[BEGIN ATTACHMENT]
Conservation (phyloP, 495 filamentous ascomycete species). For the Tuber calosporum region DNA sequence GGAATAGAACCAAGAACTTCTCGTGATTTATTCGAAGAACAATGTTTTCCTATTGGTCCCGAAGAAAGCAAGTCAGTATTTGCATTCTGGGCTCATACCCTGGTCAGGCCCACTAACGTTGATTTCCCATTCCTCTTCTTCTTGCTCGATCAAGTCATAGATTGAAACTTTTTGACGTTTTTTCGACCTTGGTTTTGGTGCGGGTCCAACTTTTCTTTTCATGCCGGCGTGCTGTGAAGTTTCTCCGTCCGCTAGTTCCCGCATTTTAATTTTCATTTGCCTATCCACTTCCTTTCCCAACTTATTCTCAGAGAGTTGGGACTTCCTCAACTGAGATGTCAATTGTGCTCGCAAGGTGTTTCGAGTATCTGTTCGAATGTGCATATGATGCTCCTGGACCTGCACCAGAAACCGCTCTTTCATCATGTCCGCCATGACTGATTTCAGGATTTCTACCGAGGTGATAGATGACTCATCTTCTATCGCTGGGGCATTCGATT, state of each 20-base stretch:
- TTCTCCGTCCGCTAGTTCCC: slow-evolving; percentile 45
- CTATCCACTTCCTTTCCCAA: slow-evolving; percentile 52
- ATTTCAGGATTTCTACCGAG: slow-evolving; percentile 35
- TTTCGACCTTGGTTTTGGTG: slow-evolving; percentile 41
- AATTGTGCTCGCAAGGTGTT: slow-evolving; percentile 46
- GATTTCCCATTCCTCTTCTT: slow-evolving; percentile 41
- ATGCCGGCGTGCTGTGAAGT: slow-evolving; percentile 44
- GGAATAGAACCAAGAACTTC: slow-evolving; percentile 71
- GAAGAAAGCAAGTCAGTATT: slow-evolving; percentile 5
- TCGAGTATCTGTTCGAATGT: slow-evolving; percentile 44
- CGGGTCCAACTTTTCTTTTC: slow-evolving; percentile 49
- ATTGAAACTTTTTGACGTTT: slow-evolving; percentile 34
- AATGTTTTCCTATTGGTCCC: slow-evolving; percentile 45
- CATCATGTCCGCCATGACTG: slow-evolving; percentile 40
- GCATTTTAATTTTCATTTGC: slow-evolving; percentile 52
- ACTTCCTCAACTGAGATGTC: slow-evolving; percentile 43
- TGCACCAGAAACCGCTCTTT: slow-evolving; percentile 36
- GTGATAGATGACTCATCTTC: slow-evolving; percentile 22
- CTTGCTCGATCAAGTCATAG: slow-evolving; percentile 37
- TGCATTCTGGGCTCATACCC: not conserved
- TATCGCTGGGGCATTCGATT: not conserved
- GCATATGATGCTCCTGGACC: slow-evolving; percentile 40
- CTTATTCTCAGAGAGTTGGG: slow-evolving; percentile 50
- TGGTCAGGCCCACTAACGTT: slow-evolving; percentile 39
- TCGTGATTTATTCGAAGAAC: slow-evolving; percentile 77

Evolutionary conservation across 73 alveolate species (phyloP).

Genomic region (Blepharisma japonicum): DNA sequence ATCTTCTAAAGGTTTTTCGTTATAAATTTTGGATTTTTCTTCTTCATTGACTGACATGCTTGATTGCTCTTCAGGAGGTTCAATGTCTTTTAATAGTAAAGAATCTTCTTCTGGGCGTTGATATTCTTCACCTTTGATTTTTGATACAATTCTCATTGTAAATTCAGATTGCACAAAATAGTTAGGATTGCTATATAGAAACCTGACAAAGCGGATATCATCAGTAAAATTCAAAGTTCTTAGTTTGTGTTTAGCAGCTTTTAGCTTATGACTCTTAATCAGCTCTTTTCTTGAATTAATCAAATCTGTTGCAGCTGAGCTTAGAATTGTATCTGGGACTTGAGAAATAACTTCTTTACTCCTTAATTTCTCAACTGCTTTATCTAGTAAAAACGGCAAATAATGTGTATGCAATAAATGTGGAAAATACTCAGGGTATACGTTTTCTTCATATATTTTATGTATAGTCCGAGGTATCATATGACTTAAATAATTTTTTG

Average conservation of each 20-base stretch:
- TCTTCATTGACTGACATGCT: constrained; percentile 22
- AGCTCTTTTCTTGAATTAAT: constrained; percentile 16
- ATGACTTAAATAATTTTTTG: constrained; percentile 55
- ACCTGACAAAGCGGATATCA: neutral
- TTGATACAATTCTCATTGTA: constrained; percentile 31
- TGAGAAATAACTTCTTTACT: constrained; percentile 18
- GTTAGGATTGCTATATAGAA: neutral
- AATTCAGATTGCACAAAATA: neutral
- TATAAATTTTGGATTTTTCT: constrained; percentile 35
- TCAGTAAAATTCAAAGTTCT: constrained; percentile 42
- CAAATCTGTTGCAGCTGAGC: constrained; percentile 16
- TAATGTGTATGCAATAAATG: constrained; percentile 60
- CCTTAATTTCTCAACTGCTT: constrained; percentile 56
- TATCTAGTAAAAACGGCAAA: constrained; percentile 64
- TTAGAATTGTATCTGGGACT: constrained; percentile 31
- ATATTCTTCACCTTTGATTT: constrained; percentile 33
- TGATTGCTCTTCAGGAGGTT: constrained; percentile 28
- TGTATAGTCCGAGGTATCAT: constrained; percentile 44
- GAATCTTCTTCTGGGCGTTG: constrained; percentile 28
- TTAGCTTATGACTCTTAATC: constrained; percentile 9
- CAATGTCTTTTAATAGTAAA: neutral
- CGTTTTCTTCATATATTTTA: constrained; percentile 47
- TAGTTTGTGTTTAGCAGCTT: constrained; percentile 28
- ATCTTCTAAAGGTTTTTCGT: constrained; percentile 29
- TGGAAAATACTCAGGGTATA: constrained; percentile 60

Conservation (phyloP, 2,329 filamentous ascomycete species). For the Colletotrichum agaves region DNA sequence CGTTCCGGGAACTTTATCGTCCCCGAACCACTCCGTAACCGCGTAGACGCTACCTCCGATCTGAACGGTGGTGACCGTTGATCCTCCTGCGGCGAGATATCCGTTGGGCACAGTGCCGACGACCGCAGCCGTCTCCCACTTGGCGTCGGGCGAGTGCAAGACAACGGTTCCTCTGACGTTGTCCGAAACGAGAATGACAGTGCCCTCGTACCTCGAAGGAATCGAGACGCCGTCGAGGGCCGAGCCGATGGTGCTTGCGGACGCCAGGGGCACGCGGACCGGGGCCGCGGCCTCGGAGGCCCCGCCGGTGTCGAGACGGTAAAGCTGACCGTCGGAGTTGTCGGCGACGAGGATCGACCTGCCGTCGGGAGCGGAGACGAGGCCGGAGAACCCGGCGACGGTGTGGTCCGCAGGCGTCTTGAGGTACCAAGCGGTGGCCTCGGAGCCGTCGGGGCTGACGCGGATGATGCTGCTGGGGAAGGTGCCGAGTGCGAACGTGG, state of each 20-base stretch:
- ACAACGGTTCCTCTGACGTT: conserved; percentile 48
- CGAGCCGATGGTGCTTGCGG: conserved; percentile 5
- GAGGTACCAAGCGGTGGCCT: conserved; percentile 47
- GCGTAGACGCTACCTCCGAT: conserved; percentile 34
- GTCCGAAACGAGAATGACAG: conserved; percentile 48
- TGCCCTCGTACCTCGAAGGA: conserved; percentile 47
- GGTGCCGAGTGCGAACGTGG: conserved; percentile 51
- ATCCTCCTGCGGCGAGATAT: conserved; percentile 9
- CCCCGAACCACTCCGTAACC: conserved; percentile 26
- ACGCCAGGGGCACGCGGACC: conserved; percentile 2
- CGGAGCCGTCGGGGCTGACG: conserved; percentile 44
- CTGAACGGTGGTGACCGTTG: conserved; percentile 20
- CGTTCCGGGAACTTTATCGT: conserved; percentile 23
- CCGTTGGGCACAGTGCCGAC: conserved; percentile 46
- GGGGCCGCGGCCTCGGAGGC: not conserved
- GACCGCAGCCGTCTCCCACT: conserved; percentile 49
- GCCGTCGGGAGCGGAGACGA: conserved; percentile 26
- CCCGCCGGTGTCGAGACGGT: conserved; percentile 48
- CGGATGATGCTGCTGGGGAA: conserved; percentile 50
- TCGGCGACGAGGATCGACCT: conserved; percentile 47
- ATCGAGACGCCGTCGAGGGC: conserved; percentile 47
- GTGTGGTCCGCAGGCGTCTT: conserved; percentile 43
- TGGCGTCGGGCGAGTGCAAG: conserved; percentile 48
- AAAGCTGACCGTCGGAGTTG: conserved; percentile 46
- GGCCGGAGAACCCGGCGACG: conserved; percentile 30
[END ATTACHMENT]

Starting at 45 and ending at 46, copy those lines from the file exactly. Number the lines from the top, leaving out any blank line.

- ATATTCTTCACCTTTGATTT: constrained; percentile 33
- TGATTGCTCTTCAGGAGGTT: constrained; percentile 28